In accordance with the present invention, a system is provided which includes a propeller having a motor therein for varying the pitch of the blades of the propeller and in which power is supplied to the motor for adjusting or varying the pitch of the blades through the end of the hub opposite from the end attached to the propeller shaft. Thus, in propellers for propulsion of ships, the power supply means is connected to the motor through the trailing or aft end of the propeller hub.

More particularly, control systems embodying the present invention are of the hydraulic type and include a hydraulic motor mounted in the hub of the propeller which is connected with and energized by a source of hydraulic pressure mounted in the hull of the ship, the connections between the motor and the source of hydraulic pressure extending into the propeller from the end remote from the propeller shaft. In the new system, the conduits for supplying hydraulic pressure to the motor may extend through the rudder post of the ship into the aft end of the propeller, or through a separate member which also serves to support the trailing end of the propeller hub or through conduits suitably arranged on the outside of such a member or the rudder post.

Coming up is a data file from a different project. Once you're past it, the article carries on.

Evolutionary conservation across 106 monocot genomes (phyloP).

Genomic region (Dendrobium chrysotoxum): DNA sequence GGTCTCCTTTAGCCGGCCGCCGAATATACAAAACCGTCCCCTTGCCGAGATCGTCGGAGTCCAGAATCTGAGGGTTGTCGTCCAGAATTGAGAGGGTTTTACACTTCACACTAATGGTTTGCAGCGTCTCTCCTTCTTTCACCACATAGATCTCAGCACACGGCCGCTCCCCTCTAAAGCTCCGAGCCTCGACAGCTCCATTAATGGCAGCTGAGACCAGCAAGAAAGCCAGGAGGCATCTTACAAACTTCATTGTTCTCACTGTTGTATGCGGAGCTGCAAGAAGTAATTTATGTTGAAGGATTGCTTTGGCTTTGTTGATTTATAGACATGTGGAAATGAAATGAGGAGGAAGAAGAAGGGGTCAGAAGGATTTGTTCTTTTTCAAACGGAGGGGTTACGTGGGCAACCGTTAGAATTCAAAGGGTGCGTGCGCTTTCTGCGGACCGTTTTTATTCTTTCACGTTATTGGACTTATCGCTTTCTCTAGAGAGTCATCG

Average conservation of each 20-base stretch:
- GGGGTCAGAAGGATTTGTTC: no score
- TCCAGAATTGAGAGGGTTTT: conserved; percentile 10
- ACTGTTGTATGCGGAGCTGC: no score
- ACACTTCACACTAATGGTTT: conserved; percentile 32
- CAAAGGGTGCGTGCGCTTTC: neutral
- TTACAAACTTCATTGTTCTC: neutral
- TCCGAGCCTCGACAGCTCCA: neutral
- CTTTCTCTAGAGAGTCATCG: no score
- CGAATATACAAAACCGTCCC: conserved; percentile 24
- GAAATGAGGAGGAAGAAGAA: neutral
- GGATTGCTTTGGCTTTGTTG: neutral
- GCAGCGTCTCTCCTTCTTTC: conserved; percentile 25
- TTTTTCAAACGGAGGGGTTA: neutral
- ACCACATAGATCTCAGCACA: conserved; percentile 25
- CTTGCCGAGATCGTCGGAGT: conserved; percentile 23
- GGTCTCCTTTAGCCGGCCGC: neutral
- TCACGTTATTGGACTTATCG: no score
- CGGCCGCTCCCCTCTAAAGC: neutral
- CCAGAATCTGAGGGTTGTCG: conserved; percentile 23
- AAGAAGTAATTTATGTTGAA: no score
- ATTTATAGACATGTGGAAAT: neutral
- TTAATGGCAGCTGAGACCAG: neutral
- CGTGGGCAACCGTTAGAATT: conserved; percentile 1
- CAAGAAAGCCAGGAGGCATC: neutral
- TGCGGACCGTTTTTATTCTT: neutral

The new system also includes a means for indicating the pitch of the propeller and/or controlling accurately the movements of the blades in response to operation of a manual or automatic control, the indicating or follow-up means being constructed and arranged to eliminate errors in its operation which might be caused by endwise movement of the propeller as a whole by thrust or reaction thereon.